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June 03, 2020

Do not flinch in the face of adversity

Prime Minister Dr Keith Rowley’s announcement that phase three of the reopening of the T&T…
June 03, 2020

An open letter to sport #BlackLivesMatter

Citizens across the world have mobilised to stand up for equal rights, for freedom, fairness,…
June 02, 2020

Rolf Bartolo - A man of integrity

Tributes keep pouring in for Rolf Bartolo from different quarters in Trinidad and Tobago. On…
June 01, 2020

Lewis: Sport can be key in covid19 recovery

BRIAN LEWIS, president of the TT Olympic Committee (TTOC), says that sports can play a…
May 31, 2020

FEMALE MEMBERSHIP OF IOC COMMISSIONS REACHES AN ALL-TIME HIGH OF 47.7 PER CENT - TWO…

THE INTERNATIONAL OLYMPIC COMMITTEE (IOC) ANNOUNCED TODAY THE COMPOSITION OF ITS COMMISSIONS FOR 2020. THE…
May 28, 2020

TTOC to roll out covid19 relief to athletes

The TT Olympic Committee (TTOC) is currently finalising the criteria needed for athletes to benefit…
May 26, 2020

OpEd: The IOC Stands in Solidarity With All Athletes and All Sports

Much has been written lately about the International Olympic Committee (IOC)’s finances. Some of these…

Tokyo 2021 #1YearToGo

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UPCOMING OLYMPIC GAMES

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Victory in the 5000m at the US Olympic Track and Field Trials earned 41-year-old Bernard Lagat the right to become the oldest US runner at what will be his fifth Olympics - but for world 110m hurdles record holder Aries Merritt, desperate to defend his title in Rio 10-months after kidney replacement surgery, that dream is over; by one hundredth of a second.

That was the measure of the gap between fourth place and the third automatic qualifying place at Hayward Field as the 30-year-old Merritt - whose preparations have been undermined by a groin injury and who only reached the final as a fastest loser - clocked 13.22sec and Jeff Porter 13.21.

Accompanying Porter to Rio will be Oregon Ducks American Football wide receiver Devon Allen, who won in 13.03, and Ronnie Ash, who was given the same time as Porter.

Looking ahead earlier this week to the possibility of racing in Rio, Merritt said: "If I was to win, it would be ugly - I'd be on the track crying somewhere, because of all the pain, all the suffering, all the depression I went through to get to this point."

Instead the US trials, which have produced such highs and lows down the years because of their arbitrary, unforgiving format, claimed another victim.

“I still feel like I came in third,” said Merritt immediately after a desperately close race which lacked Coburn’s naked Rio ambition realised with victory at US Olympic trialsthe presence of the 2013 world champion David Oliver because of injury.

But later he added: “I’ve come to grips with it.

"Nothing can be worse than being told you’ll never run again, even if you come up a little bit short.

“I’ve won Olympic games, broken the world record.

“Someone else can have a turn, I guess."

Oliver, meanwhile, tweeted: “Devastated I couldn’t run in the final, hurt left hammy in the semi, but that’s part of the game.”

Another former world champion missed the cut behind Merritt as Jason Richardson, winner at the 2011 Daegu Worlds, was fifth in 13.28.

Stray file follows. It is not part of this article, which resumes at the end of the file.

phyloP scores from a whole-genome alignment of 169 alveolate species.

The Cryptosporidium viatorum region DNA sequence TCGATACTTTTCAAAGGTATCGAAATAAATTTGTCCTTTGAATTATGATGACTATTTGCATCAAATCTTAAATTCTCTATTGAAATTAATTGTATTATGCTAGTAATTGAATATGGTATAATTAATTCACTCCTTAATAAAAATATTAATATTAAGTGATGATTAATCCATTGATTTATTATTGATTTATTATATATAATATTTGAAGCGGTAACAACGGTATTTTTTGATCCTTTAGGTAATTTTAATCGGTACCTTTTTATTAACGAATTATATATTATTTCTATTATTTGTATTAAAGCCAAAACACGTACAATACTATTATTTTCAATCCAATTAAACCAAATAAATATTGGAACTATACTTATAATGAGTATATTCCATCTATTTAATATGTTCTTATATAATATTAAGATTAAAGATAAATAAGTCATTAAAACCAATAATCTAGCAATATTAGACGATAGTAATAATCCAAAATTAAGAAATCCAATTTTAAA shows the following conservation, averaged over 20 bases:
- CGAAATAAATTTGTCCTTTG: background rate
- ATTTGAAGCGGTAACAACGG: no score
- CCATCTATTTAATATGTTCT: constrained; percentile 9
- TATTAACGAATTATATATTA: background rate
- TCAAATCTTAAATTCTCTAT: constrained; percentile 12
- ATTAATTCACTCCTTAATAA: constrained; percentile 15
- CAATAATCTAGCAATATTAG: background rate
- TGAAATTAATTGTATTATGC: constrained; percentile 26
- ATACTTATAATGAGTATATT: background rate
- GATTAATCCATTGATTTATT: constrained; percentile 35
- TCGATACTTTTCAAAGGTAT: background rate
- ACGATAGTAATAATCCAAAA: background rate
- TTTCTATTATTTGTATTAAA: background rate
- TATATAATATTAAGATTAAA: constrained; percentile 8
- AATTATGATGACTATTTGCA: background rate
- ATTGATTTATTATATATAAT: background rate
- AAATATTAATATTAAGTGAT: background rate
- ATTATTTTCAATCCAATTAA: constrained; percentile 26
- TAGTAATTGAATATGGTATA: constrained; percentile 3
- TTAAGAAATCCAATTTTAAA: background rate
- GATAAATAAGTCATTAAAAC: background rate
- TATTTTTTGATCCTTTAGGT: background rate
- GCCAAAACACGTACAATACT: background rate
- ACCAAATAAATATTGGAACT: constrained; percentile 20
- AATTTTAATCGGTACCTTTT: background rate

Lagat, who had dropped out of the 10,000m trials in intense heat, seized his second chance to create history by producing a last lap of 52.8sec in a slow race to finish in 13:35.50 ahead of Hassan Mead who managed 13:35.70 and Paul Chelimo who ran 13:35.92.

The former Kenyan, who became a citizen of the US in 2004, has won two Olympic medals over 1500m - bronze in 2000, silver in 2004 - and is also the second fastest in history over that distance.

“There were people going 'you never know how he’s going to perform’", Lagat reflected after his win. “They were saying I’m done and cannot make the team.

"That didn’t sound right to me.”

Lagat, who admitted his failure to make the team for last year’s IAAF World Championships in Beijing had “crushed” him, said his decision to drop out of the 10,000m three quarters of the way through when he realised a top three place was beyond him had saved vital energy in his legs.

Justin Gatlin - just about - showed LaShawn Merritt who was boss in the 200m after the former world and Olympic 400m champion won his heat in the fastest time run so far this year, 19.74.

The world 100 and 200m silver medallist was 0.01 slower than that in the final, but it was enough to earn victory, although Merritt achieved his objective as he finished second in 19.79, with Ameer Webb claiming the third place in 20.00.

Gatlin will now do the 100/200 double in Rio, where many will make him favourite given the recent hamstring problems which prevented defending champion Usain Bolt from completing the Jamaican trials.

Merritt, who is set on a 200/400m double, said: "I still feel like I can run a little faster."

Tyson Gay, the 2007 world 100 and 200m champion, was sixth in 20.38 and will not contest an individual sprint in Rio.

Olympic and world champion Christian Taylor earned the right to defend the first of those titles in Rio, although he had to settle for second place on the day with a best of 17.39 behind Will Claye, who won with 17.65.

Chris Bernard earned the third spot with a best of 17.21.

Allyson Felix moved through to the women’s 200m after finishing second in her semi in 22.57 behind winner Tori Bowie who ran 22.27.

Maggie Malone took the women’s javelin title with a best of 60.84, ahead of Hannah Carson who threw 58.19 and Kara Winger who registered 57.90.

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